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Re: FC2 and FC1 and common home

On Tue, 2004-04-06 at 20:02 -0400, Colin Walters wrote:
> On Tue, 2004-04-06 at 19:46, Jeremy Katz wrote:
> > I actually pretty strongly disagree here.  I think that we need to move
> > to where policy for various daemons is included and maintained along
> > with the daemon.
> The reason policy is centralized is because it allows one to easily
> analyze the entire thing at once, and also makes it easier to make
> sweeping changes by modifying just a few files.

This could be argued for a lot of other things too.  It's completely
unscalable, though.  I'll reference specspo again.  Also, it means that
whenever something new is added, either
a) the person adding the package has to analyze it and then add to the
policy package (which they don't own) and make the changes
b) the owner of the policy package has to update every time this
happens.  and be told about it.  this doesn't happen (cf problems with
packages never ending up in comps)

> >   Otherwise, we have a never-ending battle of one huge
> > monolithic package that will end up with bizarre dependencies on apps.
> I'm not sure I understand - how does policy depend on applications?

Right now we have policy dependent on a new enough kernel.  I'm willing
to bet that we'll get an application behavior change at some point
that's going to end up making the policy require a specific version of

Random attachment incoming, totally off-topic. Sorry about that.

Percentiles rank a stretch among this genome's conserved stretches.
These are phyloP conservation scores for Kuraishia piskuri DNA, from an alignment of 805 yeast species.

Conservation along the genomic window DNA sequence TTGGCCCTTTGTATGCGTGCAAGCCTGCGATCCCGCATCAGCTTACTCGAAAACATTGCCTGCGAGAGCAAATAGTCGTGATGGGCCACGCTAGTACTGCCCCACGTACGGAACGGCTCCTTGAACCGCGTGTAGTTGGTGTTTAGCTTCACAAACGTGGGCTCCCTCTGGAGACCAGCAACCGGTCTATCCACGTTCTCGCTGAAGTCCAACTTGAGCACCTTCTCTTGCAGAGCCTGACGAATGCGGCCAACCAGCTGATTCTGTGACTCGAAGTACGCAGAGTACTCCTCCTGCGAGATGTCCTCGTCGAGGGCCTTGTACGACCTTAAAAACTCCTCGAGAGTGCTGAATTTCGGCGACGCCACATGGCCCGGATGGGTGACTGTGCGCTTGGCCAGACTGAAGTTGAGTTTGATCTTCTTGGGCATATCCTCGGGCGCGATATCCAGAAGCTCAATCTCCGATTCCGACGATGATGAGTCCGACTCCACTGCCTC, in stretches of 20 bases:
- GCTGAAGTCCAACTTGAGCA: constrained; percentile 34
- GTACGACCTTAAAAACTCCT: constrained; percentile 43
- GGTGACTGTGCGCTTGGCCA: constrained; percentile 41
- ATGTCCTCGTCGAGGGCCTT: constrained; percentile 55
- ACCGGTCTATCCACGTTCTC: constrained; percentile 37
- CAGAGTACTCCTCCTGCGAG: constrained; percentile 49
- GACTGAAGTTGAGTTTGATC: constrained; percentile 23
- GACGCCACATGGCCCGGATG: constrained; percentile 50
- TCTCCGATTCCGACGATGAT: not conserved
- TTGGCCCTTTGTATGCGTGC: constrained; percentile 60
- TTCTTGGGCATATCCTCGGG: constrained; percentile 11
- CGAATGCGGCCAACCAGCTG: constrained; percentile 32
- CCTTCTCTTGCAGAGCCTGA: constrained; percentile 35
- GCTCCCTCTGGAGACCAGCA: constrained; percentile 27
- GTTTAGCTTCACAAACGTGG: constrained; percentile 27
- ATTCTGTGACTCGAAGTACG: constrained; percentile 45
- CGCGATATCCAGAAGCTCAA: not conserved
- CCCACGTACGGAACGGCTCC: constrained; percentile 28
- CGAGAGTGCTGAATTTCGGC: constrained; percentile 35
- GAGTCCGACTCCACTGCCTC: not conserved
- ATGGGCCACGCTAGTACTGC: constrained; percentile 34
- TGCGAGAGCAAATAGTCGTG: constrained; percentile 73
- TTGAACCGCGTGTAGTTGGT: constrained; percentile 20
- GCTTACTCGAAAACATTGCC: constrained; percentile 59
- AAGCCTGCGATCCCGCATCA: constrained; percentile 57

some program.  It's even worse if they're not specified (and to some
extent, this is currently the case -- we know that the policy will break
if you don't have new enough versions of some packages that have
required SELinux specific changes)

> > There's a reason we don't, eg, put all of the German translations for
> > everything we ship in, eg, a translations-german package.  It just
> > doesn't scale maintenance wise.  
> Translations are different from SELinux security policy in that they're
> mostly independent of one another.

I don't think that they're really any more independent than the policy
_should_ be.  The policy for sendmail should have no relation to the
policy for httpd.  The two are orthogonal to each other.  Sure, there's
going to be some base set that everything depends on, but that's true in
other cases too (see core eight or so packages that everything in the
distribution depends on)


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